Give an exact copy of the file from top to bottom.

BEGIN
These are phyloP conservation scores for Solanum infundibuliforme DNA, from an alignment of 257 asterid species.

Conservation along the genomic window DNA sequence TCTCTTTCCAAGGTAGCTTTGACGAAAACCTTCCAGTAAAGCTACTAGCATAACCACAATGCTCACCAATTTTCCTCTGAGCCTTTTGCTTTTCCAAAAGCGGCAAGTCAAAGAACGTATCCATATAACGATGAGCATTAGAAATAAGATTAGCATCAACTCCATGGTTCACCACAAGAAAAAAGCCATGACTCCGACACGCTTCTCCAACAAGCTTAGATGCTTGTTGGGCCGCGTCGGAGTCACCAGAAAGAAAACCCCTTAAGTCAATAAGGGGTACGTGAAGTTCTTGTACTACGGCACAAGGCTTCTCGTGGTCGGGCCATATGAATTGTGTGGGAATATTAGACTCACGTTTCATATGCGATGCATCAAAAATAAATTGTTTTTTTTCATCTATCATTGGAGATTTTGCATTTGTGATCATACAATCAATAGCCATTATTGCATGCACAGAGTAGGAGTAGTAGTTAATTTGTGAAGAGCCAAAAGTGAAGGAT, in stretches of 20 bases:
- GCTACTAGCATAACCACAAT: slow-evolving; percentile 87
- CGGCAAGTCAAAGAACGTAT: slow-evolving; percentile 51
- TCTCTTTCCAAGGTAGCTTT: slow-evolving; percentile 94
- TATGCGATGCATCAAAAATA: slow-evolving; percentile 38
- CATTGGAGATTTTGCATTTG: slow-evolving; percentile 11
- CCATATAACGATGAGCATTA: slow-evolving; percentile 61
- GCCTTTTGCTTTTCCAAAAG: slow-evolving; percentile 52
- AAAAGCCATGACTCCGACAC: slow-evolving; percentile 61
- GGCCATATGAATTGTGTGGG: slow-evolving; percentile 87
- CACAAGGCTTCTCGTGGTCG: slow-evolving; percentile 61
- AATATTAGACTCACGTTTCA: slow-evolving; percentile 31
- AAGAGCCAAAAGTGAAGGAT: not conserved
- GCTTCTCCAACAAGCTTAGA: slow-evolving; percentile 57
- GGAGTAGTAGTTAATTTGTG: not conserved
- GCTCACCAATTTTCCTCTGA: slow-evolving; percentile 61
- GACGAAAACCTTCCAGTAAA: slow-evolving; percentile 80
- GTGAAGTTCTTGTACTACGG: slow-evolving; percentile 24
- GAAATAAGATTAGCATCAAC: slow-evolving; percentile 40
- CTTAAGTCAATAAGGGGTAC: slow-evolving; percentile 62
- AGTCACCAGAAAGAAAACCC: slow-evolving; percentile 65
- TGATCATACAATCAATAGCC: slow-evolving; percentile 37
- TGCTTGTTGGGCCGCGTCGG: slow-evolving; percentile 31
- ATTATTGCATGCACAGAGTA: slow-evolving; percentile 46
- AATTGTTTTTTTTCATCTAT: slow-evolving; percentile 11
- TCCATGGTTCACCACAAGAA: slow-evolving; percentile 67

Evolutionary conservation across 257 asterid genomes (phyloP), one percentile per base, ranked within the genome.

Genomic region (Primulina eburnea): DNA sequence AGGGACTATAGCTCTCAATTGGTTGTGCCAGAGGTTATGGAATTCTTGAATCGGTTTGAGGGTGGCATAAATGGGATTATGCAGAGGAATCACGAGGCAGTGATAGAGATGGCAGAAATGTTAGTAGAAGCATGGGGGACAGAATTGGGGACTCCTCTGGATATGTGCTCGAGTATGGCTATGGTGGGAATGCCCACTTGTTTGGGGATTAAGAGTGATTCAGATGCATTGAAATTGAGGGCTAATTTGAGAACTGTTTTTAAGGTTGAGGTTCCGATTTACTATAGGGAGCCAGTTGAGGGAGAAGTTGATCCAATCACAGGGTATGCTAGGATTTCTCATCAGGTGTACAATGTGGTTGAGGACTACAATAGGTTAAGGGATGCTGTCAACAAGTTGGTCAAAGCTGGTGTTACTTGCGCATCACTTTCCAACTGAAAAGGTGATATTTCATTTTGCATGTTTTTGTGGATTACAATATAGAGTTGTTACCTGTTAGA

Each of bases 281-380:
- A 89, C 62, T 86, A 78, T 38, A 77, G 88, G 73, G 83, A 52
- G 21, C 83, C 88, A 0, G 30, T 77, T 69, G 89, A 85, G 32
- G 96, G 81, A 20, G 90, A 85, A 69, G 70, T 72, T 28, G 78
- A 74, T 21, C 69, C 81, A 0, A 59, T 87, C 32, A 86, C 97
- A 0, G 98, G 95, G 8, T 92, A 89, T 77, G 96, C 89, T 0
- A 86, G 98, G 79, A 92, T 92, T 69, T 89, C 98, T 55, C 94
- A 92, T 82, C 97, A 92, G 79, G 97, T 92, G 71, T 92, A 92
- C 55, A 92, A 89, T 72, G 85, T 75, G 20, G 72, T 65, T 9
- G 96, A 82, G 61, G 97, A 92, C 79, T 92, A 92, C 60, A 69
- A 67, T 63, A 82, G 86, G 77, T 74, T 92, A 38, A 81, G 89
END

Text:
These are phyloP conservation scores for Solanum infundibuliforme DNA, from an alignment of 257 asterid species.

Conservation along the genomic window DNA sequence TCTCTTTCCAAGGTAGCTTTGACGAAAACCTTCCAGTAAAGCTACTAGCATAACCACAATGCTCACCAATTTTCCTCTGAGCCTTTTGCTTTTCCAAAAGCGGCAAGTCAAAGAACGTATCCATATAACGATGAGCATTAGAAATAAGATTAGCATCAACTCCATGGTTCACCACAAGAAAAAAGCCATGACTCCGACACGCTTCTCCAACAAGCTTAGATGCTTGTTGGGCCGCGTCGGAGTCACCAGAAAGAAAACCCCTTAAGTCAATAAGGGGTACGTGAAGTTCTTGTACTACGGCACAAGGCTTCTCGTGGTCGGGCCATATGAATTGTGTGGGAATATTAGACTCACGTTTCATATGCGATGCATCAAAAATAAATTGTTTTTTTTCATCTATCATTGGAGATTTTGCATTTGTGATCATACAATCAATAGCCATTATTGCATGCACAGAGTAGGAGTAGTAGTTAATTTGTGAAGAGCCAAAAGTGAAGGAT, in stretches of 20 bases:
- GCTACTAGCATAACCACAAT: slow-evolving; percentile 87
- CGGCAAGTCAAAGAACGTAT: slow-evolving; percentile 51
- TCTCTTTCCAAGGTAGCTTT: slow-evolving; percentile 94
- TATGCGATGCATCAAAAATA: slow-evolving; percentile 38
- CATTGGAGATTTTGCATTTG: slow-evolving; percentile 11
- CCATATAACGATGAGCATTA: slow-evolving; percentile 61
- GCCTTTTGCTTTTCCAAAAG: slow-evolving; percentile 52
- AAAAGCCATGACTCCGACAC: slow-evolving; percentile 61
- GGCCATATGAATTGTGTGGG: slow-evolving; percentile 87
- CACAAGGCTTCTCGTGGTCG: slow-evolving; percentile 61
- AATATTAGACTCACGTTTCA: slow-evolving; percentile 31
- AAGAGCCAAAAGTGAAGGAT: not conserved
- GCTTCTCCAACAAGCTTAGA: slow-evolving; percentile 57
- GGAGTAGTAGTTAATTTGTG: not conserved
- GCTCACCAATTTTCCTCTGA: slow-evolving; percentile 61
- GACGAAAACCTTCCAGTAAA: slow-evolving; percentile 80
- GTGAAGTTCTTGTACTACGG: slow-evolving; percentile 24
- GAAATAAGATTAGCATCAAC: slow-evolving; percentile 40
- CTTAAGTCAATAAGGGGTAC: slow-evolving; percentile 62
- AGTCACCAGAAAGAAAACCC: slow-evolving; percentile 65
- TGATCATACAATCAATAGCC: slow-evolving; percentile 37
- TGCTTGTTGGGCCGCGTCGG: slow-evolving; percentile 31
- ATTATTGCATGCACAGAGTA: slow-evolving; percentile 46
- AATTGTTTTTTTTCATCTAT: slow-evolving; percentile 11
- TCCATGGTTCACCACAAGAA: slow-evolving; percentile 67

Evolutionary conservation across 257 asterid genomes (phyloP), one percentile per base, ranked within the genome.

Genomic region (Primulina eburnea): DNA sequence AGGGACTATAGCTCTCAATTGGTTGTGCCAGAGGTTATGGAATTCTTGAATCGGTTTGAGGGTGGCATAAATGGGATTATGCAGAGGAATCACGAGGCAGTGATAGAGATGGCAGAAATGTTAGTAGAAGCATGGGGGACAGAATTGGGGACTCCTCTGGATATGTGCTCGAGTATGGCTATGGTGGGAATGCCCACTTGTTTGGGGATTAAGAGTGATTCAGATGCATTGAAATTGAGGGCTAATTTGAGAACTGTTTTTAAGGTTGAGGTTCCGATTTACTATAGGGAGCCAGTTGAGGGAGAAGTTGATCCAATCACAGGGTATGCTAGGATTTCTCATCAGGTGTACAATGTGGTTGAGGACTACAATAGGTTAAGGGATGCTGTCAACAAGTTGGTCAAAGCTGGTGTTACTTGCGCATCACTTTCCAACTGAAAAGGTGATATTTCATTTTGCATGTTTTTGTGGATTACAATATAGAGTTGTTACCTGTTAGA

Each of bases 281-380:
- A 89, C 62, T 86, A 78, T 38, A 77, G 88, G 73, G 83, A 52
- G 21, C 83, C 88, A 0, G 30, T 77, T 69, G 89, A 85, G 32
- G 96, G 81, A 20, G 90, A 85, A 69, G 70, T 72, T 28, G 78
- A 74, T 21, C 69, C 81, A 0, A 59, T 87, C 32, A 86, C 97
- A 0, G 98, G 95, G 8, T 92, A 89, T 77, G 96, C 89, T 0
- A 86, G 98, G 79, A 92, T 92, T 69, T 89, C 98, T 55, C 94
- A 92, T 82, C 97, A 92, G 79, G 97, T 92, G 71, T 92, A 92
- C 55, A 92, A 89, T 72, G 85, T 75, G 20, G 72, T 65, T 9
- G 96, A 82, G 61, G 97, A 92, C 79, T 92, A 92, C 60, A 69
- A 67, T 63, A 82, G 86, G 77, T 74, T 92, A 38, A 81, G 89